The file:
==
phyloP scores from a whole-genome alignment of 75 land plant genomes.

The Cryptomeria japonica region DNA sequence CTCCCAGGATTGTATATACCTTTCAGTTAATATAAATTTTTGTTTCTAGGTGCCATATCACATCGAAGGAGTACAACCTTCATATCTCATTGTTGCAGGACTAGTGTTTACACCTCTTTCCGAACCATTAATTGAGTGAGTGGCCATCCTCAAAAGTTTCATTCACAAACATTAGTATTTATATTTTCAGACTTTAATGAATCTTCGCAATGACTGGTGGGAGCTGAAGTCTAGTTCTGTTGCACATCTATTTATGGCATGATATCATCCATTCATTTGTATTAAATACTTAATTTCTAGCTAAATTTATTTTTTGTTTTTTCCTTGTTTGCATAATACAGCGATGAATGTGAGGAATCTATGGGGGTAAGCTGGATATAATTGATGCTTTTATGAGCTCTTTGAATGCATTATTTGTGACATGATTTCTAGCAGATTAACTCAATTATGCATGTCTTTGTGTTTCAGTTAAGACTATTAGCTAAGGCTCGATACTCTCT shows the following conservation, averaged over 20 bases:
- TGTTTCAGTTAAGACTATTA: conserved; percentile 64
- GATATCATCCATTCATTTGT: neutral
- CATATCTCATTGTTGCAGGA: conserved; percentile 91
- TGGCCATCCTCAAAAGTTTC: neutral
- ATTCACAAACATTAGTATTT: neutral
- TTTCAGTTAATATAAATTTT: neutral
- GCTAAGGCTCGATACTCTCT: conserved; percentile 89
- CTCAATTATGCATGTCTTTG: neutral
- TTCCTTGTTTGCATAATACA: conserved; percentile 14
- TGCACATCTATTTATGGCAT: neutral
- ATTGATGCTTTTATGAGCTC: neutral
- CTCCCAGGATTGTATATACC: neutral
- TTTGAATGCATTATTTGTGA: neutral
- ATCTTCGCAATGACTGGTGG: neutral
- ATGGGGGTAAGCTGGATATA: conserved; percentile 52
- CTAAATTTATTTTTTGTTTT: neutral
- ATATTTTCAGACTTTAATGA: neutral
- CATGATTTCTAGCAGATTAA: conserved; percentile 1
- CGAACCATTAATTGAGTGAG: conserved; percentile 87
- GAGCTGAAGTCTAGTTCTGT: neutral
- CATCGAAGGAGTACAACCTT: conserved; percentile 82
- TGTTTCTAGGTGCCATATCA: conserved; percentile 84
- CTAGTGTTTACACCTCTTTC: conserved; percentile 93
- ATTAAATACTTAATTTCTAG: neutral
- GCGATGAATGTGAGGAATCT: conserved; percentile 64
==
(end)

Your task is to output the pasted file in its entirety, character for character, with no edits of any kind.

phyloP scores from a whole-genome alignment of 75 land plant genomes.

The Cryptomeria japonica region DNA sequence CTCCCAGGATTGTATATACCTTTCAGTTAATATAAATTTTTGTTTCTAGGTGCCATATCACATCGAAGGAGTACAACCTTCATATCTCATTGTTGCAGGACTAGTGTTTACACCTCTTTCCGAACCATTAATTGAGTGAGTGGCCATCCTCAAAAGTTTCATTCACAAACATTAGTATTTATATTTTCAGACTTTAATGAATCTTCGCAATGACTGGTGGGAGCTGAAGTCTAGTTCTGTTGCACATCTATTTATGGCATGATATCATCCATTCATTTGTATTAAATACTTAATTTCTAGCTAAATTTATTTTTTGTTTTTTCCTTGTTTGCATAATACAGCGATGAATGTGAGGAATCTATGGGGGTAAGCTGGATATAATTGATGCTTTTATGAGCTCTTTGAATGCATTATTTGTGACATGATTTCTAGCAGATTAACTCAATTATGCATGTCTTTGTGTTTCAGTTAAGACTATTAGCTAAGGCTCGATACTCTCT shows the following conservation, averaged over 20 bases:
- TGTTTCAGTTAAGACTATTA: conserved; percentile 64
- GATATCATCCATTCATTTGT: neutral
- CATATCTCATTGTTGCAGGA: conserved; percentile 91
- TGGCCATCCTCAAAAGTTTC: neutral
- ATTCACAAACATTAGTATTT: neutral
- TTTCAGTTAATATAAATTTT: neutral
- GCTAAGGCTCGATACTCTCT: conserved; percentile 89
- CTCAATTATGCATGTCTTTG: neutral
- TTCCTTGTTTGCATAATACA: conserved; percentile 14
- TGCACATCTATTTATGGCAT: neutral
- ATTGATGCTTTTATGAGCTC: neutral
- CTCCCAGGATTGTATATACC: neutral
- TTTGAATGCATTATTTGTGA: neutral
- ATCTTCGCAATGACTGGTGG: neutral
- ATGGGGGTAAGCTGGATATA: conserved; percentile 52
- CTAAATTTATTTTTTGTTTT: neutral
- ATATTTTCAGACTTTAATGA: neutral
- CATGATTTCTAGCAGATTAA: conserved; percentile 1
- CGAACCATTAATTGAGTGAG: conserved; percentile 87
- GAGCTGAAGTCTAGTTCTGT: neutral
- CATCGAAGGAGTACAACCTT: conserved; percentile 82
- TGTTTCTAGGTGCCATATCA: conserved; percentile 84
- CTAGTGTTTACACCTCTTTC: conserved; percentile 93
- ATTAAATACTTAATTTCTAG: neutral
- GCGATGAATGTGAGGAATCT: conserved; percentile 64